IKKbeta Deficiency in Myeloid Cells Ameliorates Alzheimer's Disease-Related Symptoms and Pathology

Alzheimer's disease (AD) is characterized by extracellular amyloid-beta (Abeta) deposits and microglia-dominated inflammatory activation. Innate immune signaling controls microglial inflammatory activities and Abeta clearance. However, studies examining innate immunity in Abeta pathology and ne...

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Bibliographic Details
Main Authors: Liu Yang
Liu Xu
Hao Wenlin
Decker Yann
Schomburg Robert
Fülöp Lívia
Pasparakis Manolis
Menger Michael D.
Fassbender Klaus
Format: Article
Published: 2014
Series:JOURNAL OF NEUROSCIENCE 34 No. 39
doi:10.1523/JNEUROSCI.1348-14.2014

mtmt:2755871
Online Access:http://publicatio.bibl.u-szeged.hu/10504
Description
Summary:Alzheimer's disease (AD) is characterized by extracellular amyloid-beta (Abeta) deposits and microglia-dominated inflammatory activation. Innate immune signaling controls microglial inflammatory activities and Abeta clearance. However, studies examining innate immunity in Abeta pathology and neuronal degeneration have produced conflicting results. In this study, we investigated the pathogenic role of innate immunity in AD by ablating a key signaling molecule, IKKbeta, specifically in the myeloid cells of TgCRND8 APP-transgenic mice. Deficiency of IKKbeta in myeloid cells, especially microglia, simultaneously reduced inflammatory activation and Abeta load in the brain and these effects were associated with reduction of cognitive deficits and preservation of synaptic structure proteins. IKKbeta deficiency enhanced microglial recruitment to Abeta deposits and facilitated Abeta internalization, perhaps by inhibiting TGF-beta-SMAD2/3 signaling, but did not affect Abeta production and efflux. Therefore, inhibition of IKKbeta signaling in myeloid cells improves cognitive functions in AD mice by reducing inflammatory activation and enhancing Abeta clearance. These results contribute to a better understanding of AD pathogenesis and could offer a new therapeutic option for delaying AD progression.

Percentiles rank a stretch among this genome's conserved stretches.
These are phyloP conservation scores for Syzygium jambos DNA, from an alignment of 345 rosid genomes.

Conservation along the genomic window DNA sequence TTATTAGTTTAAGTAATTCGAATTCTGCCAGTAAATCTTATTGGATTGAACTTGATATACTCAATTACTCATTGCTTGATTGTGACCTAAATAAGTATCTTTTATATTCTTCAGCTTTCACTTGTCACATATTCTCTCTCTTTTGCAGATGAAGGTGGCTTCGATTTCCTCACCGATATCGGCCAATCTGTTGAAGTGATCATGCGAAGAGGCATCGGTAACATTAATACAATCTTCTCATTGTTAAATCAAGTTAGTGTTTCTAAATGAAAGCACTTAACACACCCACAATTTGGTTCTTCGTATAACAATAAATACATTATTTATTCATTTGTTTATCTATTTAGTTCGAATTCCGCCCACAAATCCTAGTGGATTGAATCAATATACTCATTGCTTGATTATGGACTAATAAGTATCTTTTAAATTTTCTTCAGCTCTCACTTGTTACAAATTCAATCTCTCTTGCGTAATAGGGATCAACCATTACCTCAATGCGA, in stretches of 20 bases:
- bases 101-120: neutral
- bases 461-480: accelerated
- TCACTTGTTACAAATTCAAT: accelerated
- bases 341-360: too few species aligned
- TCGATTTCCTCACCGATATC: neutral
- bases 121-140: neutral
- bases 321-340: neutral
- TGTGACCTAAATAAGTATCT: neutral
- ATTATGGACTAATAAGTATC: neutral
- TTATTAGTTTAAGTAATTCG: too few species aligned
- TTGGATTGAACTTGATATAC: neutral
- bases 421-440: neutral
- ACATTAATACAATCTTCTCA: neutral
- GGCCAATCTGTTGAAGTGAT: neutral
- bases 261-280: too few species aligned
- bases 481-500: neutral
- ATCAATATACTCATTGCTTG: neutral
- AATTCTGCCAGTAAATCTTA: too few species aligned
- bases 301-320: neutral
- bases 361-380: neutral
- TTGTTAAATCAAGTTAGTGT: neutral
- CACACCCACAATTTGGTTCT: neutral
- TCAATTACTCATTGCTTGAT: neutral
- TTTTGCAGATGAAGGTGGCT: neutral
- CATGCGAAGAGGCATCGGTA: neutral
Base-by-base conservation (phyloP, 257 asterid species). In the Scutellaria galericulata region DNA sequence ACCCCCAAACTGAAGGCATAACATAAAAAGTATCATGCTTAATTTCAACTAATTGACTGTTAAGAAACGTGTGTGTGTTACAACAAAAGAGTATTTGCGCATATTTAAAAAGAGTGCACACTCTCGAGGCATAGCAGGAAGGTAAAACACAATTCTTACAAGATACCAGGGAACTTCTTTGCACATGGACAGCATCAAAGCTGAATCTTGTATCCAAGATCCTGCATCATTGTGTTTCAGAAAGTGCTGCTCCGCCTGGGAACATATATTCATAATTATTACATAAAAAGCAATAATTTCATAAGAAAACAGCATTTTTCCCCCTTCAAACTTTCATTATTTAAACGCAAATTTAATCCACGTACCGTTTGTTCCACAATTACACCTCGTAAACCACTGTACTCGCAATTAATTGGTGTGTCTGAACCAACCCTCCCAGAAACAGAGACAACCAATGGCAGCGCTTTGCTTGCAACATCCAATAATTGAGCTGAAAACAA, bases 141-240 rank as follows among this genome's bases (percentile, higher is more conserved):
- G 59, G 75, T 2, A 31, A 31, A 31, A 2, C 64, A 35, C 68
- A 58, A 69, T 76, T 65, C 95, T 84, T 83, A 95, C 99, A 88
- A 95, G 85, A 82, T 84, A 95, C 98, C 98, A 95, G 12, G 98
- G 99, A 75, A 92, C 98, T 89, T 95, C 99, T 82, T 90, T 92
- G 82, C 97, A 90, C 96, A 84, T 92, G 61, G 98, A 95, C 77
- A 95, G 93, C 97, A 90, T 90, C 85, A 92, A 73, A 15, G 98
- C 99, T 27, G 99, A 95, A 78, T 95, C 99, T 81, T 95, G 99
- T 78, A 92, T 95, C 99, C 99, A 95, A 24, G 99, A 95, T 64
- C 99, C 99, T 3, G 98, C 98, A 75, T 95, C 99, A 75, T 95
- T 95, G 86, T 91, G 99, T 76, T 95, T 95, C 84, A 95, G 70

Physical Description:12982-12999
ISSN:0270-6474